Introduction to the copse
The copse at the northern end of the site is a remnant of old forest. When the site was taken on (see our history of Rawcliffe Meadows) many of the trees were dead Elm but a planting spree replaced these, whilst leaving some dead material for the insects.
The copse is home to numerous indicator species for ancient woodlands but is also alive with birds roosting above the adjacent cornfield, also managed by Friends of Rawcliffe Meadows.
Erecting birdboxes in the copse – the copse is home to a large group of tree sparrows, a nationally rare bird now. The Friends have put up a large number of boxes, close together for these sociable birds, who feed in the cornfield next door. Many other birds, such as skylarks can be found particularly nesting in the cornfield in the spring. The boxes were supplied by and assistance with fitting was provided by Steve Huddleston of Wheatear.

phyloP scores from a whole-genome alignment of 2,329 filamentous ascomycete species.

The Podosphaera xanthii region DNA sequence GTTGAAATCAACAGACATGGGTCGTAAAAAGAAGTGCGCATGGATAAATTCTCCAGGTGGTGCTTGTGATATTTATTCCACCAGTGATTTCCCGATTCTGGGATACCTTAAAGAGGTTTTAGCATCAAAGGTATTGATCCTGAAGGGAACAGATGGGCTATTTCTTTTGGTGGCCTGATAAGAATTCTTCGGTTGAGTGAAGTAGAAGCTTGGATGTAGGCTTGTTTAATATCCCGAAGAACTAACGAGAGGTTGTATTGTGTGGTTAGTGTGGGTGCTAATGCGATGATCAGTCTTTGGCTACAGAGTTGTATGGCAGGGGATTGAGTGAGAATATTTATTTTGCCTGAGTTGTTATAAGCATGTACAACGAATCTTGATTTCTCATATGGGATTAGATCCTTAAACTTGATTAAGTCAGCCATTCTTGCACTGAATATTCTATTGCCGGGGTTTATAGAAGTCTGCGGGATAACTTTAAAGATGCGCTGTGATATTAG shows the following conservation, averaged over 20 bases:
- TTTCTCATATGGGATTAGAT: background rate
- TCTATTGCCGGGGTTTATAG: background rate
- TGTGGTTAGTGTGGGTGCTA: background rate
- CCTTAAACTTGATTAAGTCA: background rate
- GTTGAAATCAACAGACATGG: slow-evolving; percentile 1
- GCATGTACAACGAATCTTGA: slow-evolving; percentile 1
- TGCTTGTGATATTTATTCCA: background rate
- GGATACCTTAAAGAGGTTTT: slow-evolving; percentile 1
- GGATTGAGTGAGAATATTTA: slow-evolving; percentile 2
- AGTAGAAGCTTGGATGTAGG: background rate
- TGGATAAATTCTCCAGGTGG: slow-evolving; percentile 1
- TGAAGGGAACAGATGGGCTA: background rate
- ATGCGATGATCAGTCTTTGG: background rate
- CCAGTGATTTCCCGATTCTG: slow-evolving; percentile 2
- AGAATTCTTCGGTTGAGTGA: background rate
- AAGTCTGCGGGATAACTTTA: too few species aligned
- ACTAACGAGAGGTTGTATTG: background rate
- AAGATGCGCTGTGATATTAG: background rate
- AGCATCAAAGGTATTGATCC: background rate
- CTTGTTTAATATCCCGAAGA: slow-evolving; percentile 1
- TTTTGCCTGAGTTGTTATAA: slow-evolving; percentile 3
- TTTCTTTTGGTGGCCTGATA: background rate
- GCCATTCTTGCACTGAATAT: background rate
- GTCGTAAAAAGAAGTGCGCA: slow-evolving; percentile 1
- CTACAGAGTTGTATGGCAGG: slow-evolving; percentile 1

The Friends believe the copse to be the remainder of an ancient woodland, possibly the Forest of Galtres. Why? Because of certain plant species that occur there naturally including the Giant Bellflower.
The copse in summer
Due to the growth of the trees, many of which were only planted by the Friends, the copse stays dull and damp in summer, as the puddles on the cycles track indicate. In winter when the deciduous trees drop their leaves, light returns…